First Triathlon Experience
I finished my first novice sprint triathlon in second place.
Here are my times.
200 yard swim 6:29 (slow but the swim was my biggest hurdle so I'm proud)
T1 4:03 (T1 was outside-the pool was inside)
4.5 mile bike 16:55 (on a mountain bike with slicks)
T2 57 seconds
1.5 mile run 12:39
Here is how it started.
Two days before I made a long list of everything I didn't want to forget. Things like my bike helmet, gps, camera (for the blog of course), cliff bars, socks, towel, sunglasses, bike shoes. I spread it all out in the basement and practiced the 2 transitions (T1 and T2) to make sure I wasn't forgetting anything. I really had no idea what to expect so I prepared for everything based upon the books, magazines and blogs I've read not to mention the podcasts. In retrospect, I had too much stuff, but it was comforting to have it. It all fit in my Ogio bag (which works great as a tri-bag) so why not pack it?
The night before the race, I practiced T1 and T2 again. I also penciled out when I should leave for the race calculating backwards from race time. That would include drive time, eating time transition area setup time, registration time etc.. I calculated that I should get up at 5:00. It turns out that I woke up at 5:45 and arrived 20 minutes before race time. This would freak out some people but it is kind of my style. I really had plenty of time to rush around and feel completely lost.
The pre-race announcements were at 6:50. I heard all of the instructions but didn't understand many of them. I asked a few fellow racers for some clarifications and they were great to help me. My favorite was an older man (in his 70's?) who told me of one of his first triathlons at this pool years ago where he exit the pool through the women's dressing room on accident. His suggestion not to repeat his mistake was the best advice I received all morning.
The starting gun sounded at 7:00. I was the last to start and the last novice out of the pool. I hit my head really hard on the wall at yard 150. I was doing the backstroke and failed to watch for the end. Even though I was very slow on the swim I was so proud that I did the whole swim without stopping. I noticed many others walked in the water for a length or two. I was light headed when I got out of the pool but by the time I got outside I was fine.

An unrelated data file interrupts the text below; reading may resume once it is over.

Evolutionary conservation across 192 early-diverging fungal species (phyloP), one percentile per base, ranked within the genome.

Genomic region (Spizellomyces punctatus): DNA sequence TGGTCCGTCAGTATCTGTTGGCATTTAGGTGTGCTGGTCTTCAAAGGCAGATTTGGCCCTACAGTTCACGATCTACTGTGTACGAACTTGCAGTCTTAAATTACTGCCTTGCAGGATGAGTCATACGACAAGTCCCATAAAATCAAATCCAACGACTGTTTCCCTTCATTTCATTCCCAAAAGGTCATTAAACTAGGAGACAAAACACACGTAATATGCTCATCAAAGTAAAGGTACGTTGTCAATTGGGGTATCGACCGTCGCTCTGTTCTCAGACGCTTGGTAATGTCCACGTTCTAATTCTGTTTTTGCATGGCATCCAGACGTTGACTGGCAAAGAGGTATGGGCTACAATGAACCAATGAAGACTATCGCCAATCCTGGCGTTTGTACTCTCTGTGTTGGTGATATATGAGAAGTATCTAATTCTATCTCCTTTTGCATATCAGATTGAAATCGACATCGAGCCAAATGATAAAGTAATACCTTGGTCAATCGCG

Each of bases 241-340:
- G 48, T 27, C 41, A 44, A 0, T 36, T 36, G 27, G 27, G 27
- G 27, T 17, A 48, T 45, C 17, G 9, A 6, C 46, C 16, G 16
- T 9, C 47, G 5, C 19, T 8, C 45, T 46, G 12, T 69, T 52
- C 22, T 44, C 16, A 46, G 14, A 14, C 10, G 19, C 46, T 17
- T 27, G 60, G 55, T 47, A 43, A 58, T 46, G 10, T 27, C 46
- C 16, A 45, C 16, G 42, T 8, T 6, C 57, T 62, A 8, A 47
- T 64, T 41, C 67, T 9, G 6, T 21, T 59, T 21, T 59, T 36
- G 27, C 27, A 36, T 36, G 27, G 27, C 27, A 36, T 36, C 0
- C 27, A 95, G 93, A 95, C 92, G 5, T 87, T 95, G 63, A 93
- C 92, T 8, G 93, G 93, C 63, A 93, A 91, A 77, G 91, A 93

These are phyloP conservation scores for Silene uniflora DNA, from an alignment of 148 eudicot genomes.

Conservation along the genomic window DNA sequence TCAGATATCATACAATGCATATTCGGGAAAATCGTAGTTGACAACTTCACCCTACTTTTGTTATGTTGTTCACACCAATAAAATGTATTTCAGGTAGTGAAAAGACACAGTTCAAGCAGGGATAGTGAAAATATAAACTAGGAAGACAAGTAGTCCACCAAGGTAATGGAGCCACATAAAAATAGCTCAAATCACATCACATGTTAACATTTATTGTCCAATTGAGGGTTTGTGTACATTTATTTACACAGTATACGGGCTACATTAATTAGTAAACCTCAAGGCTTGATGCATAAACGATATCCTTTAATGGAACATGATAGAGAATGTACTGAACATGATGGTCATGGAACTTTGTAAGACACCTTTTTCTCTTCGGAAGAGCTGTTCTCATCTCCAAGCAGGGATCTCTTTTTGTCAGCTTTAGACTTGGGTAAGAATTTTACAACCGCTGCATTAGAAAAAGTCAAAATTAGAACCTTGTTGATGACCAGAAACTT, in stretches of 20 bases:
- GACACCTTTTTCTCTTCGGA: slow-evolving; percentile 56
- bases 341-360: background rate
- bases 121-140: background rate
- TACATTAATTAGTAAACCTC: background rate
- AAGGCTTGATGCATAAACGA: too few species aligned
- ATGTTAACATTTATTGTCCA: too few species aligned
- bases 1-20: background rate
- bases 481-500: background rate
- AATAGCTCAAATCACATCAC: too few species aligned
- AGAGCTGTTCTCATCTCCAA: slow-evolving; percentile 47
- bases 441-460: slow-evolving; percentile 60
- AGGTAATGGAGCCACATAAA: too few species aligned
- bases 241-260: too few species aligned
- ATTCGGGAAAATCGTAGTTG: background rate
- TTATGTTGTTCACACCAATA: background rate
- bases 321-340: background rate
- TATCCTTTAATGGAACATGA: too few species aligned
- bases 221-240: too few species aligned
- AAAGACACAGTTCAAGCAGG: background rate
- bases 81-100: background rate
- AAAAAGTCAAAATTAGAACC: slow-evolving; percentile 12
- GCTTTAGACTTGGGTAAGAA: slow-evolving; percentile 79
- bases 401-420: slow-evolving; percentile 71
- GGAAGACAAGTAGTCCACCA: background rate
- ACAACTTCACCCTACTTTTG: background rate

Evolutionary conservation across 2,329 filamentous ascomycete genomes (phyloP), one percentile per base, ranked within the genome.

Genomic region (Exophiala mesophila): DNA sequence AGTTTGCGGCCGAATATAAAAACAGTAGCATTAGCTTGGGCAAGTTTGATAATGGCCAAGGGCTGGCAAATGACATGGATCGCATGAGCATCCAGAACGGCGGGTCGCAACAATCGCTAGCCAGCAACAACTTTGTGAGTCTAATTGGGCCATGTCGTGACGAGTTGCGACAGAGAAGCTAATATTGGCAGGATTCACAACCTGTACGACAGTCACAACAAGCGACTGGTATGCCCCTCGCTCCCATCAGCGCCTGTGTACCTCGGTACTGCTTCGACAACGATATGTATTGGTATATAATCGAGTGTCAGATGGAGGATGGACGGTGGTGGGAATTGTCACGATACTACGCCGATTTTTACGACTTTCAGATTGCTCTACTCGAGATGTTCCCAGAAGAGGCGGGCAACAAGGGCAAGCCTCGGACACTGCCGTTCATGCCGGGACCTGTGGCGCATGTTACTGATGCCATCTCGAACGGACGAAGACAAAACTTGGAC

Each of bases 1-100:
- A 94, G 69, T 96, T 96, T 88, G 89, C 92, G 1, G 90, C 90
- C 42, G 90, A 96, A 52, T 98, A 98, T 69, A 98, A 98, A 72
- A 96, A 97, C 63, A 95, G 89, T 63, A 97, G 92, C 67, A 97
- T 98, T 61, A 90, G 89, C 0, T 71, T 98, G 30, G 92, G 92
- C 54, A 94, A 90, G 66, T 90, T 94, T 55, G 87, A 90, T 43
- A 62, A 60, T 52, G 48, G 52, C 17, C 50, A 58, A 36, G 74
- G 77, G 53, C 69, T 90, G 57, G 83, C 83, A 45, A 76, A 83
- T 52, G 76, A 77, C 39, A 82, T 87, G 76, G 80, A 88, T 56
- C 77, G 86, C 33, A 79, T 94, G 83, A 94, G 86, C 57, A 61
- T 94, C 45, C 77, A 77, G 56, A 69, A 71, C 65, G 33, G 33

I was cold in the first part of the bike segment. I'm not sure why that surprised me. I was wet. I was super tentative as well. I was fearful of growing tired, even though I wasn't. At the end of lap one, I realized they shortened the course due to construction. I think they said this in the pre-race meeting but I missed the detail. I was bummed I wouldn't get the whole distance I planned for, especially since I was feeling good that the swim was over. I debated going the 6 laps required of the regular entrants instead of the 3 laps for the novices. But I didn't know if that would some how disqualify me. I stayed with the plan. 3 laps went quickly and I cruised into T2.
The run felt normal but I never got fully into it by the time it was over. I decided during the run that I entered for the experience of triathlon this time not the race or performance. Finishing was the only goal.
I watched the other racers finish. After the final finisher the prizes were awarded. I was surprised that such a small race had trophies. 1 for the overall male winner and the other for the overall woman. I got a red ribbon for my efforts. The group seemed tight knit. You could tell that they raced together a lot. A guy named Randy made sure I felt welcomed though. That was cool. You hear so much about how welcoming triathletes are. Not all of them are. But enough of them are to make it a true statement.
It was a great experience and I want to do another. Next time I'll work on my times. I did get second, but I'm afraid there were only two of us in the novice division. Better luck next time.